Author Topic: Trip Report of Panama, Peru, Argentina, & Brazil  (Read 13137 times)

Offline Naftali

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Trip Report of Panama, Peru, Argentina, & Brazil
« on: July 21, 2016, 12:47:14 PM »
My wife and I -  and three month old son [call me crazy] -  just got back earlier today from a whirlwind of a South American trip, including Panama City, Lima, Cusco / Sacred Valley, Buenos Aires, Iguazu, & Rio de Janeiro. Eight flights and seventeen days later, I am indebted to the folks on this forum, who have both inspired and guided my planning of this fantastic trip. Ranging from logistics to cost saving, restaurants guides and kosher insights, DansDeals has provided that wide variety of information needed - and tips necessary - to enjoy vacation ( & adventure) to its fullest.

Though I’m not an experienced traveler (and this being my first foray into contribution for the DansDeals Forum), I hope this TR will allow someone else to benefit and enjoy the wonderful majestic world – Thanks again!!

Day One (Tuesday):

I found a United flight for 20k points each from Newark to Lima, with a stopover in Panama City.  Figuring we can enjoy Panama for the day, I scheduled a red eye arriving in Panama City at 4:45am and transfer to Copa Airlines (through United) for a 7:00pm flight to Lima.

(Note about traveling with an infant – most of the flights were booked prior to our son being born. Being a lap infant, all I had to do was call all the airlines to add my son to the flights. International flights, unlike domestic flights, have a 10% cost for lap infants + tax fees. When booking through British Airways Avios, one can use points (10% of points you used to book your ticket) instead of paying 10% of actual ticket $$ cost. This proves to be great saving when using points to travel business class as 10% of the $$ costs is significant.)

We had a driver pick us up at the airport at 6:30am (gave me some time to daven & eat). Our first stop was, of course, the Panama Canal. Though the canal was recently expanded to allow for larger ships to travel through, the primary viewing spot is still the Miraflores Locks, which includes a museum, a short video, and several levels of observation decks of the original canal (cost to enter is $10 pp – Panama uses USD as currency [there is another currency as well but it is linked to the dollar so there is simply no point of changing money]). Rush hour traffic from the airport into the city is awful in the mornings, and aside from a brief stop in Starbucks in the city center, the drive took two and a half hours with bland scenery most of the drive, aside from the city skyline view and colorfully painted busses which are aplenty. We arrived at the Canal right when it the visiting center opened so the crowds were minimal. Unfortunately, upon arrival we found out the next ship would not be traveling through the canal until 12:30pm. We decided to miss this ship and see the other sites in the city which in retrospect was a mistake as there isn’t much else worth seeing in the city!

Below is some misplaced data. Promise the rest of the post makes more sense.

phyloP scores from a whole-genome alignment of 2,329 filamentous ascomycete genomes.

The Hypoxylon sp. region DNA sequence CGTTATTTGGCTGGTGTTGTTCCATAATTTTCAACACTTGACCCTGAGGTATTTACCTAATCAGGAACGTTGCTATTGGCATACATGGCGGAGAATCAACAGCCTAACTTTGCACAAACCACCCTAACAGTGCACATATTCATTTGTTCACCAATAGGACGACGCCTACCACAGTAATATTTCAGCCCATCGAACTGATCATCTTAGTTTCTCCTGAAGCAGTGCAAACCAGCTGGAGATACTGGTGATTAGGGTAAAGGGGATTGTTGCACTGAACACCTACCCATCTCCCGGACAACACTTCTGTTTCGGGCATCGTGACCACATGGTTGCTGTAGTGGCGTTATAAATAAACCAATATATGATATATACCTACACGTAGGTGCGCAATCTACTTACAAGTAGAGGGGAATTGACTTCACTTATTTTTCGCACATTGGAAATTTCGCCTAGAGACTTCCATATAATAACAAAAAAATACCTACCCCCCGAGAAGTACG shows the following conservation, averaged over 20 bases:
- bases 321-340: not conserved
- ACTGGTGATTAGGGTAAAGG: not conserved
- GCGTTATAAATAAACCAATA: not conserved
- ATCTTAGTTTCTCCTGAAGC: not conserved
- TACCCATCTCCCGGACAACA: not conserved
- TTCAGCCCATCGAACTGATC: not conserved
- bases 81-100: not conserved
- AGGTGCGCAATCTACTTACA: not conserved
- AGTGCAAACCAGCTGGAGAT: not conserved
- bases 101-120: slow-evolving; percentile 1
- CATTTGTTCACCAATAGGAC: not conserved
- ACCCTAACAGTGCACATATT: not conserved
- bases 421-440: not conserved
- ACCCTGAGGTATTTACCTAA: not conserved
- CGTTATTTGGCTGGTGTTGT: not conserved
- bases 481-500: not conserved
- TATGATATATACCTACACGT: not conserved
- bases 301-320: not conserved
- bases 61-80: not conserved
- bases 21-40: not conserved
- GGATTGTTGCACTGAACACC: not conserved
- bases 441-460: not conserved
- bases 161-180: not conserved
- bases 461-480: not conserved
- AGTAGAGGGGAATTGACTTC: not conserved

Regardless, the actual canal is not the most photogenic site, but it is quite amazing to witness the awesome engineering feat of over one hundred years ago. After fully understanding how the canal was built and the technicalities of how the lock system work (and why they are necessary) – the visit to the canal becomes much more enjoyable and impressive. After leaving the canal, we went up Ancon Hill for panoramic views of the Panama City. The views from Ancon Hills are the best in the city and the biodiversity in and around the hill is tropical and pretty.

The impression of Panama City after spending a day there is a city consisting of tall, yet boring high rise building (aside from one high rise building which looks like a screw) and slums of abject poverty within close proximity. Scattered around the Canal Zone area are US government buildings built in what was basically a US colony surrounding the canal (w/ US sovereignty over several miles around the canal the United States turned over the Canal Zone in 1979 - the actual canal was given to Panama in 1999). Some of these U.S. building were built with fine taste, but mostly they are boring government buildings now used for residences and municipal offices.